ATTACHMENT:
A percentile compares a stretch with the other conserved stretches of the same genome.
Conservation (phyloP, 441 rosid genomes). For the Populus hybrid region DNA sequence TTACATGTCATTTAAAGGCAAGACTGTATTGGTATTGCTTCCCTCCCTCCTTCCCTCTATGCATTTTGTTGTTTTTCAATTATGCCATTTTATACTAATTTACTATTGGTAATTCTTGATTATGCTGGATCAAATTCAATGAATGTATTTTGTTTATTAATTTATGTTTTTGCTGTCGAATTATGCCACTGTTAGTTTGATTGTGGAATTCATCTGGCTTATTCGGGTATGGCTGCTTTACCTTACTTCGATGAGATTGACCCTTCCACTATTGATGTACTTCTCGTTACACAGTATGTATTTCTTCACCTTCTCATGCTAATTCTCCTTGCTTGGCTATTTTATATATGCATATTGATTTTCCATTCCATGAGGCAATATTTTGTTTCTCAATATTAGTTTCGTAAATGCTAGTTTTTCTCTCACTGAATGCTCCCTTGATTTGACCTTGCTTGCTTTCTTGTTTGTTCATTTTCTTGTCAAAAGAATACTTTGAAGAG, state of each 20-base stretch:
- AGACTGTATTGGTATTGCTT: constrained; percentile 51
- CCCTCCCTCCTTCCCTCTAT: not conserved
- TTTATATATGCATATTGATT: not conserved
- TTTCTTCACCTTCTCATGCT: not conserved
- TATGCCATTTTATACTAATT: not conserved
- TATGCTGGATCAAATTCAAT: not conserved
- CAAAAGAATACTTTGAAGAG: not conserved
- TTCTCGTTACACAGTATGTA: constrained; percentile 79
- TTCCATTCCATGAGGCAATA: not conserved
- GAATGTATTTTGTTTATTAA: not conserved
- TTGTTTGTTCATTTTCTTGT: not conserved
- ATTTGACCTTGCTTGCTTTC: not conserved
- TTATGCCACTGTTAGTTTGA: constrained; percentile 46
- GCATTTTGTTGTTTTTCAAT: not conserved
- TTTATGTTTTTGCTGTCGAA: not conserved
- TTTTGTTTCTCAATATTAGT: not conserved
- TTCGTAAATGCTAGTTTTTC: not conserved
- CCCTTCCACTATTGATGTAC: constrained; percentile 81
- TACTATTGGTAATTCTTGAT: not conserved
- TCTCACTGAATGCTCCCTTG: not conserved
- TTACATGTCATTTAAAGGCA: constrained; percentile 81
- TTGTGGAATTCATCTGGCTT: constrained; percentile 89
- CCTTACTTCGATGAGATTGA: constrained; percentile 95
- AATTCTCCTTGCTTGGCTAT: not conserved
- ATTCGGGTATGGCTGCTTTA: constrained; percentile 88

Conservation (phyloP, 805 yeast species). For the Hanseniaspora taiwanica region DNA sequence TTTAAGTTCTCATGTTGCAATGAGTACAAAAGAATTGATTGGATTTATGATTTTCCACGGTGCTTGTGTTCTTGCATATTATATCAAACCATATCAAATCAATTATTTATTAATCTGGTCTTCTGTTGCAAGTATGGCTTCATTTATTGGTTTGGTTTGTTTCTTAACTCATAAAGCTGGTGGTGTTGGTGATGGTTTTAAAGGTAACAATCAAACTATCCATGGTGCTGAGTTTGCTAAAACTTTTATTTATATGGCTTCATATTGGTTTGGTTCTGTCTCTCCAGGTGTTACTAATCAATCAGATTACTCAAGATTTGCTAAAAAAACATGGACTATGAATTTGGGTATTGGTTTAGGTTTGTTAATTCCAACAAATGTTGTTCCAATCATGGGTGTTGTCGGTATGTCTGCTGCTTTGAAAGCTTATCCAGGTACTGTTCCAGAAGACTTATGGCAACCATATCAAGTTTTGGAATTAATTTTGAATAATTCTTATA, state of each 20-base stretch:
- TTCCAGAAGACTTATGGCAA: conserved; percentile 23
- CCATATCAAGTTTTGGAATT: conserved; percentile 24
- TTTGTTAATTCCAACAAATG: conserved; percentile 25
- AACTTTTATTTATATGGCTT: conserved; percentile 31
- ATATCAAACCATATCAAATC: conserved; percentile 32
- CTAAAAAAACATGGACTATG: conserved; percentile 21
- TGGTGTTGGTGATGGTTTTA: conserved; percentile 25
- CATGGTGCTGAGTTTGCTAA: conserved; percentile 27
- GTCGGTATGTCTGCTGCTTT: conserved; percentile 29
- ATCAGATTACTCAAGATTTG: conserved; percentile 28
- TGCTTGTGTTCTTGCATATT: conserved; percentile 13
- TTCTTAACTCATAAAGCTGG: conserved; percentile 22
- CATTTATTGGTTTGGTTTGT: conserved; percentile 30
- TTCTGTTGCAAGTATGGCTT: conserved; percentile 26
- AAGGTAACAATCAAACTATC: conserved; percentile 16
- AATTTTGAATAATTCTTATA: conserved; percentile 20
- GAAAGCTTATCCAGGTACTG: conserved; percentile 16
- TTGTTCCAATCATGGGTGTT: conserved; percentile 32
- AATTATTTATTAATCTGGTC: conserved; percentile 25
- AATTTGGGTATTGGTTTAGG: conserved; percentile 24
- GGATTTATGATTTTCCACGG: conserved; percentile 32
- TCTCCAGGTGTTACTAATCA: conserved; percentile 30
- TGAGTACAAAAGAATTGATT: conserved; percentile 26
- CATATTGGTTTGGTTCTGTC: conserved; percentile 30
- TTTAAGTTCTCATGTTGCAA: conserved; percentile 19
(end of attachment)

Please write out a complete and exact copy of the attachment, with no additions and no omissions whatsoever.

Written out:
A percentile compares a stretch with the other conserved stretches of the same genome.
Conservation (phyloP, 441 rosid genomes). For the Populus hybrid region DNA sequence TTACATGTCATTTAAAGGCAAGACTGTATTGGTATTGCTTCCCTCCCTCCTTCCCTCTATGCATTTTGTTGTTTTTCAATTATGCCATTTTATACTAATTTACTATTGGTAATTCTTGATTATGCTGGATCAAATTCAATGAATGTATTTTGTTTATTAATTTATGTTTTTGCTGTCGAATTATGCCACTGTTAGTTTGATTGTGGAATTCATCTGGCTTATTCGGGTATGGCTGCTTTACCTTACTTCGATGAGATTGACCCTTCCACTATTGATGTACTTCTCGTTACACAGTATGTATTTCTTCACCTTCTCATGCTAATTCTCCTTGCTTGGCTATTTTATATATGCATATTGATTTTCCATTCCATGAGGCAATATTTTGTTTCTCAATATTAGTTTCGTAAATGCTAGTTTTTCTCTCACTGAATGCTCCCTTGATTTGACCTTGCTTGCTTTCTTGTTTGTTCATTTTCTTGTCAAAAGAATACTTTGAAGAG, state of each 20-base stretch:
- AGACTGTATTGGTATTGCTT: constrained; percentile 51
- CCCTCCCTCCTTCCCTCTAT: not conserved
- TTTATATATGCATATTGATT: not conserved
- TTTCTTCACCTTCTCATGCT: not conserved
- TATGCCATTTTATACTAATT: not conserved
- TATGCTGGATCAAATTCAAT: not conserved
- CAAAAGAATACTTTGAAGAG: not conserved
- TTCTCGTTACACAGTATGTA: constrained; percentile 79
- TTCCATTCCATGAGGCAATA: not conserved
- GAATGTATTTTGTTTATTAA: not conserved
- TTGTTTGTTCATTTTCTTGT: not conserved
- ATTTGACCTTGCTTGCTTTC: not conserved
- TTATGCCACTGTTAGTTTGA: constrained; percentile 46
- GCATTTTGTTGTTTTTCAAT: not conserved
- TTTATGTTTTTGCTGTCGAA: not conserved
- TTTTGTTTCTCAATATTAGT: not conserved
- TTCGTAAATGCTAGTTTTTC: not conserved
- CCCTTCCACTATTGATGTAC: constrained; percentile 81
- TACTATTGGTAATTCTTGAT: not conserved
- TCTCACTGAATGCTCCCTTG: not conserved
- TTACATGTCATTTAAAGGCA: constrained; percentile 81
- TTGTGGAATTCATCTGGCTT: constrained; percentile 89
- CCTTACTTCGATGAGATTGA: constrained; percentile 95
- AATTCTCCTTGCTTGGCTAT: not conserved
- ATTCGGGTATGGCTGCTTTA: constrained; percentile 88

Conservation (phyloP, 805 yeast species). For the Hanseniaspora taiwanica region DNA sequence TTTAAGTTCTCATGTTGCAATGAGTACAAAAGAATTGATTGGATTTATGATTTTCCACGGTGCTTGTGTTCTTGCATATTATATCAAACCATATCAAATCAATTATTTATTAATCTGGTCTTCTGTTGCAAGTATGGCTTCATTTATTGGTTTGGTTTGTTTCTTAACTCATAAAGCTGGTGGTGTTGGTGATGGTTTTAAAGGTAACAATCAAACTATCCATGGTGCTGAGTTTGCTAAAACTTTTATTTATATGGCTTCATATTGGTTTGGTTCTGTCTCTCCAGGTGTTACTAATCAATCAGATTACTCAAGATTTGCTAAAAAAACATGGACTATGAATTTGGGTATTGGTTTAGGTTTGTTAATTCCAACAAATGTTGTTCCAATCATGGGTGTTGTCGGTATGTCTGCTGCTTTGAAAGCTTATCCAGGTACTGTTCCAGAAGACTTATGGCAACCATATCAAGTTTTGGAATTAATTTTGAATAATTCTTATA, state of each 20-base stretch:
- TTCCAGAAGACTTATGGCAA: conserved; percentile 23
- CCATATCAAGTTTTGGAATT: conserved; percentile 24
- TTTGTTAATTCCAACAAATG: conserved; percentile 25
- AACTTTTATTTATATGGCTT: conserved; percentile 31
- ATATCAAACCATATCAAATC: conserved; percentile 32
- CTAAAAAAACATGGACTATG: conserved; percentile 21
- TGGTGTTGGTGATGGTTTTA: conserved; percentile 25
- CATGGTGCTGAGTTTGCTAA: conserved; percentile 27
- GTCGGTATGTCTGCTGCTTT: conserved; percentile 29
- ATCAGATTACTCAAGATTTG: conserved; percentile 28
- TGCTTGTGTTCTTGCATATT: conserved; percentile 13
- TTCTTAACTCATAAAGCTGG: conserved; percentile 22
- CATTTATTGGTTTGGTTTGT: conserved; percentile 30
- TTCTGTTGCAAGTATGGCTT: conserved; percentile 26
- AAGGTAACAATCAAACTATC: conserved; percentile 16
- AATTTTGAATAATTCTTATA: conserved; percentile 20
- GAAAGCTTATCCAGGTACTG: conserved; percentile 16
- TTGTTCCAATCATGGGTGTT: conserved; percentile 32
- AATTATTTATTAATCTGGTC: conserved; percentile 25
- AATTTGGGTATTGGTTTAGG: conserved; percentile 24
- GGATTTATGATTTTCCACGG: conserved; percentile 32
- TCTCCAGGTGTTACTAATCA: conserved; percentile 30
- TGAGTACAAAAGAATTGATT: conserved; percentile 26
- CATATTGGTTTGGTTCTGTC: conserved; percentile 30
- TTTAAGTTCTCATGTTGCAA: conserved; percentile 19